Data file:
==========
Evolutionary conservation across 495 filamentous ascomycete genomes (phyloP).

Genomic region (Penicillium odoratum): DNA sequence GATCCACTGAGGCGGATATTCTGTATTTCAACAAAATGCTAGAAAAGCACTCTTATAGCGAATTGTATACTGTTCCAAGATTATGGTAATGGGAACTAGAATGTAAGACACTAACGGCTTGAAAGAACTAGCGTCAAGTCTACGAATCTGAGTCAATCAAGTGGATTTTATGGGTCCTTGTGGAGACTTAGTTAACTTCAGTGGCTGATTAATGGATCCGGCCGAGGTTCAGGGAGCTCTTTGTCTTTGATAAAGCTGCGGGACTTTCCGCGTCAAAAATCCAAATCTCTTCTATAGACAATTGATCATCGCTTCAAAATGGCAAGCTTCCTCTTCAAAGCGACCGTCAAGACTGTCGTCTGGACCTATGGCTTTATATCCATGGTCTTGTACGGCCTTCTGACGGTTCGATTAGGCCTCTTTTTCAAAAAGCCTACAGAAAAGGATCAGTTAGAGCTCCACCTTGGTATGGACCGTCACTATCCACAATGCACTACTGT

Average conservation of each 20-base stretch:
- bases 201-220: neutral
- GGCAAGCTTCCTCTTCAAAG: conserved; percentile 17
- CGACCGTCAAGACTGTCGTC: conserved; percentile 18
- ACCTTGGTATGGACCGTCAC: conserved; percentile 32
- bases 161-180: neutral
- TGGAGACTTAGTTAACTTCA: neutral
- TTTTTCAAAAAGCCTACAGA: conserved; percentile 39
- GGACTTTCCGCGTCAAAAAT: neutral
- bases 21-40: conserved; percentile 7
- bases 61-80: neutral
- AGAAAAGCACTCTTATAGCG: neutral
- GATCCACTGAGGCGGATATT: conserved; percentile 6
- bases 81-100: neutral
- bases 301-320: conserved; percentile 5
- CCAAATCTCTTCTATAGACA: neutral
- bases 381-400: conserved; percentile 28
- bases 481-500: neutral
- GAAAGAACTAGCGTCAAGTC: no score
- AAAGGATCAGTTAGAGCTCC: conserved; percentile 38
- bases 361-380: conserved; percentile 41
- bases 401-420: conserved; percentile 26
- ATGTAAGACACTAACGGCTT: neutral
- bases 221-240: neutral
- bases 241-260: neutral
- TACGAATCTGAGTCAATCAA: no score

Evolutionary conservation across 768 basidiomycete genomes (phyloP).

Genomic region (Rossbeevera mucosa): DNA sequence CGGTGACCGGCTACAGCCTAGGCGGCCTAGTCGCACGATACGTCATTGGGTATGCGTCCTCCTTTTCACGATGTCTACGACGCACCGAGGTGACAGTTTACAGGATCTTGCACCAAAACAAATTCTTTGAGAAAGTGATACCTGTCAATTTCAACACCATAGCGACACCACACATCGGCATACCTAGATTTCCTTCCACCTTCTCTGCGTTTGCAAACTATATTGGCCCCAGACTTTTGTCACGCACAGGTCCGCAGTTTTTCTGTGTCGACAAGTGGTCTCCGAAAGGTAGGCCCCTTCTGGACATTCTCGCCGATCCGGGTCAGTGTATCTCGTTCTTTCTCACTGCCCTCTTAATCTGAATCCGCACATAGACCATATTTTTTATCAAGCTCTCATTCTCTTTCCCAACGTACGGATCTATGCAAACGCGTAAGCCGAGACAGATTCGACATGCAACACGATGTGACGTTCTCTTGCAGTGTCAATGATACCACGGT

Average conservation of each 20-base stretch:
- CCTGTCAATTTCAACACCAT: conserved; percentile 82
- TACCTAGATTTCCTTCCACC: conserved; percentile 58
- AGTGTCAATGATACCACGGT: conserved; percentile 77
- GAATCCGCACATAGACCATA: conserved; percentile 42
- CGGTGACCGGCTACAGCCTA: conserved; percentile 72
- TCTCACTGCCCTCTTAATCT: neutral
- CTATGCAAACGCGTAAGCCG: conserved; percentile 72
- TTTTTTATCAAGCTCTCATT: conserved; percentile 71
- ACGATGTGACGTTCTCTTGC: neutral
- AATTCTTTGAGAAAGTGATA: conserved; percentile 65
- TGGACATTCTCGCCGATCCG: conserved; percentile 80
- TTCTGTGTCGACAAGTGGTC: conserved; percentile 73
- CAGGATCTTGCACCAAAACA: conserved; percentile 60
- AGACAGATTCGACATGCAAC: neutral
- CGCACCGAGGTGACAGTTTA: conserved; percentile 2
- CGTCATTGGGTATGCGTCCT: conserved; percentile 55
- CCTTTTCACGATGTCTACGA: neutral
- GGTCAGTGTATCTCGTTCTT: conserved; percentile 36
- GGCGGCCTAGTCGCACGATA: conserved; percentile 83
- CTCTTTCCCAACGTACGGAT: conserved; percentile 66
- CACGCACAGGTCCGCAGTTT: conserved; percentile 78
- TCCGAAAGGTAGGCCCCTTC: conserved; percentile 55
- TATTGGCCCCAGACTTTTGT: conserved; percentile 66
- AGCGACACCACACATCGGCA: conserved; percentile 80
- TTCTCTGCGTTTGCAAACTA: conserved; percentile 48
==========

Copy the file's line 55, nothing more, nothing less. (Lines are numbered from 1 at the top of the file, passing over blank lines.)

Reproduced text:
- AGCGACACCACACATCGGCA: conserved; percentile 80